Although it once punched above its weight in esports, Taiwan is now falling behind countries like South Korea and Singapore. How can Taiwan leverage its strengths to put itself back on the map?
BY HENRY LAN
I started playing League of Legends (LoL) 10 years ago while attending middle school in Australia. It was already a popular game, but I had no idea how much the professional scene would explode between then and now. LoL is now the number-one PC game globally, drawing in up to eight million concurrent players per day across 145 countries.
And it’s not just LoL that’s gained popularity. According to esports analytics company Newzoo, the global esports market grew from generating US$130 million in 2012 to over US$1.7 billion in 2022 and is projected to grow at a compound annual rate of 13.4%.
Arguments with my mom about time allocation between gaming and academics ensued throughout my schooling, but even she began referring to LoL by name rather than simply as “the video game” after hearing about it from the news and her friends.
Conversations like ours took place worldwide, and in few places were they more frequent than in Taiwan following the victory of the Taipei Assassins (TPA) in the 2012 LoL World Championships. This annual tournament is one of the world’s biggest, with just under 100 million viewers in 2019. TPA’s victory is considered to have catalyzed widespread recognition of esports as a legitimate industry and a viable career path.
Kevin Pai, CEO of Taiwan Esports League (TESL), says the nature of competitive gaming has evolved during the past few years. “At the beginning, organizing competitions and esports was a strategy that game developers used to hook new players and grow their player base,” he notes. “But over time, esports became a business opportunity of its own.”
Pai notes that the concept of esports is still in its infancy compared to traditional sports and contains some structural problems yet to be addressed. One example is the phenomenon of game developers exercising a monopoly over competition hosting rights for their game titles, rather than implementing integrated competitions like the Olympics for traditional sports.
Despite these structural differences, both esports and traditional sports are a test of dedication, teamwork, and comradery. Leading Asian team Talon Esports Cofounder and CEO Sean Zhang says his early childhood interest in traditional sports is what led him to enter the esports industry.
Talon Esports has sought to capitalize on these commonalities by partnering with French football club Paris Saint-Germain (PSG), currently home to superstars Kylian Mbappé, Lionel Messi, and Neymar Júnior. Zhang notes that the formation of PSG Talon is a mutually beneficial arrangement.
“Many traditional sports teams are seeking diversification strategies due to the increasing average age of their traditional fanbase,” he says. “The Premier League dominates here in Asia, so building a new football fanbase as a French team is difficult here. Looking at new ways to connect with young fans, such as esports, is a great way to help bridge the gap to new audiences and create a new angle, so the next best thing was for them to look at esports.”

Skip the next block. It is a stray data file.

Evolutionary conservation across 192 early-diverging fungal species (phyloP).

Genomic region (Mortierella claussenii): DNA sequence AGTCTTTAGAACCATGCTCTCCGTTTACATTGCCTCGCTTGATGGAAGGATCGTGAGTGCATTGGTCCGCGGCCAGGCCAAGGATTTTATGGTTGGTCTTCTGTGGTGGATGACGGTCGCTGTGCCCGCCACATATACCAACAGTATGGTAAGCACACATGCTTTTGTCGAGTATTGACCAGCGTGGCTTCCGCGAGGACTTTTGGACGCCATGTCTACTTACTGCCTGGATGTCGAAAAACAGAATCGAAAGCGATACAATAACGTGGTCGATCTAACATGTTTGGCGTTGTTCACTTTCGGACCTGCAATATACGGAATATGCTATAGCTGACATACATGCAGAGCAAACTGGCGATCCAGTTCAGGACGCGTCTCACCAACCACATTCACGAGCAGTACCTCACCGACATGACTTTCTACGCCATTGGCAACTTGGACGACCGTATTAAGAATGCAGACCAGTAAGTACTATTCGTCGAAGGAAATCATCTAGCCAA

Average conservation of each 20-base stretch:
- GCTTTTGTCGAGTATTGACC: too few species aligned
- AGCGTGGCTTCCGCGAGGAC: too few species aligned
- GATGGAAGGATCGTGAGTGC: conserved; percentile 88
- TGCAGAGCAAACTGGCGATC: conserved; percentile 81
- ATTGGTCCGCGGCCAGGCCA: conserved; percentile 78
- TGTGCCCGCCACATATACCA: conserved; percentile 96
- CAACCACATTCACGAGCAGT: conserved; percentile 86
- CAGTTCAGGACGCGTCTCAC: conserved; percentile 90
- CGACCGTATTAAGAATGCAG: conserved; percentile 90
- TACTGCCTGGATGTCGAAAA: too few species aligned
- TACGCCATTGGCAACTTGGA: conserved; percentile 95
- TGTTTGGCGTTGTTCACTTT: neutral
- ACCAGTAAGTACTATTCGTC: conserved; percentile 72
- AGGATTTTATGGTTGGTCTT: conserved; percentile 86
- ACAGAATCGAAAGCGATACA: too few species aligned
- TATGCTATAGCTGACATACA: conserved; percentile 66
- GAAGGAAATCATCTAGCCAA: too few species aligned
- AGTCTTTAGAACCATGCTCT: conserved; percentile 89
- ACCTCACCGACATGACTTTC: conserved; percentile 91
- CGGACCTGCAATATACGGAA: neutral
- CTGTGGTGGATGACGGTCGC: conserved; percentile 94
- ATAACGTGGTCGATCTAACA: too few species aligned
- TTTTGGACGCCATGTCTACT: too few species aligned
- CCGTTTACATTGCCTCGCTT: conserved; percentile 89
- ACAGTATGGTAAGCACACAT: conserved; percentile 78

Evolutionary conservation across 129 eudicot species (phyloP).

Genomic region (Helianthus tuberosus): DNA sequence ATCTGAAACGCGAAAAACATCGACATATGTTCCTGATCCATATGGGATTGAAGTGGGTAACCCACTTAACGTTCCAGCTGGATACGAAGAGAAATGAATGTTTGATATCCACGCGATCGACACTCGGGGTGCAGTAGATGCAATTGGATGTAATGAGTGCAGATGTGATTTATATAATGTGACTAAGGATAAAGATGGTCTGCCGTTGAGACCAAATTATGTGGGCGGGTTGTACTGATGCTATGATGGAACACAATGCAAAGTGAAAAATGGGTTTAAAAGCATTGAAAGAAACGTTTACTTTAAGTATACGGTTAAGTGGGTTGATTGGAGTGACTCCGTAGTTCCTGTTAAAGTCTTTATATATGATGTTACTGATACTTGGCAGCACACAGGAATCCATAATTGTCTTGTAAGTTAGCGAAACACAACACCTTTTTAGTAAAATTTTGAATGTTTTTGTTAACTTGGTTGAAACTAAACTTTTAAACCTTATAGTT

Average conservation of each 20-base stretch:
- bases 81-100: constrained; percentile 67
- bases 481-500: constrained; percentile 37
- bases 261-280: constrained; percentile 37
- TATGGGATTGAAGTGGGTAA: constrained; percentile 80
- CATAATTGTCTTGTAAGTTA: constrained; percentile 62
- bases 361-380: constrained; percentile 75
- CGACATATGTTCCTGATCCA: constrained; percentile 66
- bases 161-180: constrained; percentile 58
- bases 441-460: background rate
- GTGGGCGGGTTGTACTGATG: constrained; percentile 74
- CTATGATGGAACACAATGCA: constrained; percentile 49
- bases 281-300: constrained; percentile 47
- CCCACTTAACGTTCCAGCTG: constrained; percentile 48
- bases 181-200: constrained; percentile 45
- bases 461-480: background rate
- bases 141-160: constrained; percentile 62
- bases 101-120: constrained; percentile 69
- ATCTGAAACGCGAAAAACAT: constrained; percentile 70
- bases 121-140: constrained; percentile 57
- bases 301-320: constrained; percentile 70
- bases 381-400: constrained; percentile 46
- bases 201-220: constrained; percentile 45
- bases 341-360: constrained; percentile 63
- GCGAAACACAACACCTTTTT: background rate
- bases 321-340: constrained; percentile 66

Shifts in Taiwan
Since TPA’s rise to fame, Taiwan’s gaming industry has continued to flourish in hardware and mobile gaming development, but progress in professional esports has stalled. Many high-profile Taiwanese players have departed to play in other regions. The most prominent one is Hu Shuo-chieh (competing as SwordArT), who was acquired by U.S.-based Team SoloMid in 2020 with a record-breaking US$6 million contract.
“What usually happens is that there are better opportunities for Taiwanese players in mainland China,” says Harley Örvall, cofounder and chief gaming officer of Paper Rex, an esports team startup. Although Paper Rex is based in Singapore, Örvall resides in Taipei after falling in love with Taiwan on earlier visits to study Mandarin.
“Taiwan is a great place, but the market in China is so much bigger, which means that sponsors pay more money, and teams can in turn pay higher salaries to players,” he says. “And it’s easy for Taiwanese players to move there because they speak the language.” Örvall says he thinks the situation won’t change until Taiwanese organizations are willing to pay as much as teams in China.
Zhang says this problem can be overcome through more concerted efforts to activate brands and unlock commercial opportunities. He notes that in the past, Taiwanese teams haven’t done enough to build international brands.
“Taiwanese teams, in general, have not been the best at connecting to international fan bases as well as teams from other regions,” says Zhang. He adds that focusing only on the domestic market doesn’t provide enough commercial scale. “Video games are an international product. Why are large teams from China, Korea, and the U.S., like G2, T1, and Cloud9, so popular? Because they produce content that caters to international audiences, and they invest in building partnerships.”
Taiwan’s neighboring markets enjoy backing from big-name corporations. Such backing ranges from direct team sponsorships, such as Samsung and SK Telecom in Korea and JD.com in China, to event and competition sponsors like Mercedes-Benz and Nike. International commercialization is at the center of Talon Esports’ strategy.